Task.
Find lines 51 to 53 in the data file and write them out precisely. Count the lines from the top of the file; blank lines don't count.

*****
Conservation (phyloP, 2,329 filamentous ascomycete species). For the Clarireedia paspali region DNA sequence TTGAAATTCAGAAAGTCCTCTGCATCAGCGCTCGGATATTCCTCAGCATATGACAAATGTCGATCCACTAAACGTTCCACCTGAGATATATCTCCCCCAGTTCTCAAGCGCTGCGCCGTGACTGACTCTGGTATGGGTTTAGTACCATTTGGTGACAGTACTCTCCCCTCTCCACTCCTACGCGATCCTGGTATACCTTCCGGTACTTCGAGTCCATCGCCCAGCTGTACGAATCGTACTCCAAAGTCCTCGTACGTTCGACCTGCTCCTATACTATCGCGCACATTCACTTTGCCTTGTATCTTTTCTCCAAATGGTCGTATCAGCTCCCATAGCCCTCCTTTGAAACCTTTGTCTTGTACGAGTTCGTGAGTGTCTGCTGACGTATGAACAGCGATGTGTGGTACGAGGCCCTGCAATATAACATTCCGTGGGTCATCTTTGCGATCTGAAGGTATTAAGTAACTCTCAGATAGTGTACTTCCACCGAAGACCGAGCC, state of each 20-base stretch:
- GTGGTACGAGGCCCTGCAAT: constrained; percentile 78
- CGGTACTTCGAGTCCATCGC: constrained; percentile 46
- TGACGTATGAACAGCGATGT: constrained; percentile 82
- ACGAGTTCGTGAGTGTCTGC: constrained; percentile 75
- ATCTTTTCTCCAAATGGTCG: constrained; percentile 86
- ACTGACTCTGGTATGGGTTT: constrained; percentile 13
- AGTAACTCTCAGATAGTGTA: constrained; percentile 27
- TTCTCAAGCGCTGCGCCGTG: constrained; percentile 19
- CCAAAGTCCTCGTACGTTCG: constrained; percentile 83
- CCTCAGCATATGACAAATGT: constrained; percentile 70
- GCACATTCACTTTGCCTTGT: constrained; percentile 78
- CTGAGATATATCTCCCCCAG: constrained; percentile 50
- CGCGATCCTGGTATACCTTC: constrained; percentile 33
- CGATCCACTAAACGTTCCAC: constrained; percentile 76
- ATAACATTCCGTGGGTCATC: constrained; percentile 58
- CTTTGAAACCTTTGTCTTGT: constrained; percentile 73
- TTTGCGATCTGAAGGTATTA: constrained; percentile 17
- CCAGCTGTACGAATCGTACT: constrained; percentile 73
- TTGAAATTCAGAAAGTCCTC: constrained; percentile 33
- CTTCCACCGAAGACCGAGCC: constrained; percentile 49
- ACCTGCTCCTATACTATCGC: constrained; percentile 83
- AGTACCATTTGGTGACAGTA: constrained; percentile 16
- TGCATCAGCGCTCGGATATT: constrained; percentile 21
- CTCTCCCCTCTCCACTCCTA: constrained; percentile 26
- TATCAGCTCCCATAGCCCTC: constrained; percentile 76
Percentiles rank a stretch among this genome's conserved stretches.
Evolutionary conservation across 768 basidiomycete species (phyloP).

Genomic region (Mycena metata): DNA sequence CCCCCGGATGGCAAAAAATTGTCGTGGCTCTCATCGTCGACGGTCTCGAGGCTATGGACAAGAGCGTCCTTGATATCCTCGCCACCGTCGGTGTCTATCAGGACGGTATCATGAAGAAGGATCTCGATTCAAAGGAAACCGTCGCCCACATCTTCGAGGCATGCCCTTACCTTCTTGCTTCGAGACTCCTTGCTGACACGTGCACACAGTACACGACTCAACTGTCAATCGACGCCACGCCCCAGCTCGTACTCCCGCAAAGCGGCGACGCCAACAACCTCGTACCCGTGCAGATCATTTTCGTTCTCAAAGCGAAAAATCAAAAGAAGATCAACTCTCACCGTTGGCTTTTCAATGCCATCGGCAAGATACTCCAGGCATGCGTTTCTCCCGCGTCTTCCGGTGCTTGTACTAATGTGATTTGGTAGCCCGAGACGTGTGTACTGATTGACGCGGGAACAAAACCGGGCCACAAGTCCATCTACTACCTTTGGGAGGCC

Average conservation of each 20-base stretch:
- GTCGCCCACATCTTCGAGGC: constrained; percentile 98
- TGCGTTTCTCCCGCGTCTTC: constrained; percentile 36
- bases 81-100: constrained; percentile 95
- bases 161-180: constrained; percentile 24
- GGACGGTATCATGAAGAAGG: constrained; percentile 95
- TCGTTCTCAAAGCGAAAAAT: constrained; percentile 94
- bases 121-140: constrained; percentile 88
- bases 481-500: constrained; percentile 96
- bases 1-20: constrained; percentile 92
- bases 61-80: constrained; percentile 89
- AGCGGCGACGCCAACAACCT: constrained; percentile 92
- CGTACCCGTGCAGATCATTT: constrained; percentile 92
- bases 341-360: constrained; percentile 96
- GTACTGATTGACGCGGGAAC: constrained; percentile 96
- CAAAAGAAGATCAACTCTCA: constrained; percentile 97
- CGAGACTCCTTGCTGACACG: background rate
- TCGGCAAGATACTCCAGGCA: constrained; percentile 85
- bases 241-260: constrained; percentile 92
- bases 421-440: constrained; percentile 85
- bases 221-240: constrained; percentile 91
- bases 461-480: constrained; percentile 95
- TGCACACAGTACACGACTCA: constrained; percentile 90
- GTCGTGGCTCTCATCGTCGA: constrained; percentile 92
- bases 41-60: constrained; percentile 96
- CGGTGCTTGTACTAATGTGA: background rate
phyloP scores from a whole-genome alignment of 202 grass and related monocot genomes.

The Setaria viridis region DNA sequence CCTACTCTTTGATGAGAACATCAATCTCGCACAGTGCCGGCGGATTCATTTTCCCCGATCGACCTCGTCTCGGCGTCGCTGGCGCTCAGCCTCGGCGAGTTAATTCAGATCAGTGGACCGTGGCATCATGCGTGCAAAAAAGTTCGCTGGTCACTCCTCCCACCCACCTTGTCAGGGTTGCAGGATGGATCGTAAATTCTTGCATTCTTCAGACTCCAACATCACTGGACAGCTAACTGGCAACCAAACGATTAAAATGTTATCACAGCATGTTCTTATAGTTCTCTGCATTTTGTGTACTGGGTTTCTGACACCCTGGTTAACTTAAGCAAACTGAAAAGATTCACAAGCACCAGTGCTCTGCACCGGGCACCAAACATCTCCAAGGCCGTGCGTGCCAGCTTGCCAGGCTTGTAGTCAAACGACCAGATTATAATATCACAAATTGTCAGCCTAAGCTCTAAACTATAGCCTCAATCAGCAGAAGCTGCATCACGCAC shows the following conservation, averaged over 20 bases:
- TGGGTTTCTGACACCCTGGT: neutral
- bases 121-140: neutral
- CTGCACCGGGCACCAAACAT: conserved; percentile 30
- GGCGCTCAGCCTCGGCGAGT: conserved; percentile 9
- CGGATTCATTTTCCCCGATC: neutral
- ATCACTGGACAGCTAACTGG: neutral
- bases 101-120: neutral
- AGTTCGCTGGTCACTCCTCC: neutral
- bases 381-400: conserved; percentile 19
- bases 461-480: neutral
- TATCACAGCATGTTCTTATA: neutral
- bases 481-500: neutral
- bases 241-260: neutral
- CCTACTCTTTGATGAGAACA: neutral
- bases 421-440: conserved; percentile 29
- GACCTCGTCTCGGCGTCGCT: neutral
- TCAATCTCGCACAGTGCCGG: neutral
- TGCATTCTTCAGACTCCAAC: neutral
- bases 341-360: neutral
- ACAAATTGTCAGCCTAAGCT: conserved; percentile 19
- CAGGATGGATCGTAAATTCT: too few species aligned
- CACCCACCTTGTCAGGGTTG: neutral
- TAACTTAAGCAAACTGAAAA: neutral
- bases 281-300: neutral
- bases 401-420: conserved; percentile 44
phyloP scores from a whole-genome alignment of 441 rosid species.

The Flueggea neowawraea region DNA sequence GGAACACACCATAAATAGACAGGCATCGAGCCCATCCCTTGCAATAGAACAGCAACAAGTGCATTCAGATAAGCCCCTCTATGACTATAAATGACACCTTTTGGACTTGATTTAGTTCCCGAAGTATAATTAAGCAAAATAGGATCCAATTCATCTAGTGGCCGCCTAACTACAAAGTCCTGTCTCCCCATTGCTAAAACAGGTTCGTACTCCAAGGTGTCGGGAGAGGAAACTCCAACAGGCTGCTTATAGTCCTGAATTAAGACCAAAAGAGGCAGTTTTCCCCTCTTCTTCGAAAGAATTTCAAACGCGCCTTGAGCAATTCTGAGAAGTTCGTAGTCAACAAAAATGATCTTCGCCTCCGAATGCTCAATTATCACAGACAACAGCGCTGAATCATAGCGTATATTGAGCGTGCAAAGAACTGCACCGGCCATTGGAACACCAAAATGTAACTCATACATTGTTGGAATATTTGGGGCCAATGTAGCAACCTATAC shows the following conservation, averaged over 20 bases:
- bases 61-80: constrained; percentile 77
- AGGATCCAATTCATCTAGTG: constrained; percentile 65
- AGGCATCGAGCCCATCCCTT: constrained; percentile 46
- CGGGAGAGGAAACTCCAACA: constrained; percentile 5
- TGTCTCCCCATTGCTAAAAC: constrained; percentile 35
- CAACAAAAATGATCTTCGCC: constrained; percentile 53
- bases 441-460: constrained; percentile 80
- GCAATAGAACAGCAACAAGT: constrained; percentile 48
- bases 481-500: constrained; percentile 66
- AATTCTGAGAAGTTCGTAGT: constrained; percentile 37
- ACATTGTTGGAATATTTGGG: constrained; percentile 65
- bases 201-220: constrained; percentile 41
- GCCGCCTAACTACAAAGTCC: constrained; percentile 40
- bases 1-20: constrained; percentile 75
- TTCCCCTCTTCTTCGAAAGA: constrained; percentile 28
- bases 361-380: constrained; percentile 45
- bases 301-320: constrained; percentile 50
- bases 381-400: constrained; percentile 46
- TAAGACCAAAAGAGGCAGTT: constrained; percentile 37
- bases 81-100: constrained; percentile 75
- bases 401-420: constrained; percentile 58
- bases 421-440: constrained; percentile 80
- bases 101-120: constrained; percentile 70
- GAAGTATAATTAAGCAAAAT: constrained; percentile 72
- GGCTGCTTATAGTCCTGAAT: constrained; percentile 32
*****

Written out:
- bases 461-480: constrained; percentile 95
- TGCACACAGTACACGACTCA: constrained; percentile 90
- GTCGTGGCTCTCATCGTCGA: constrained; percentile 92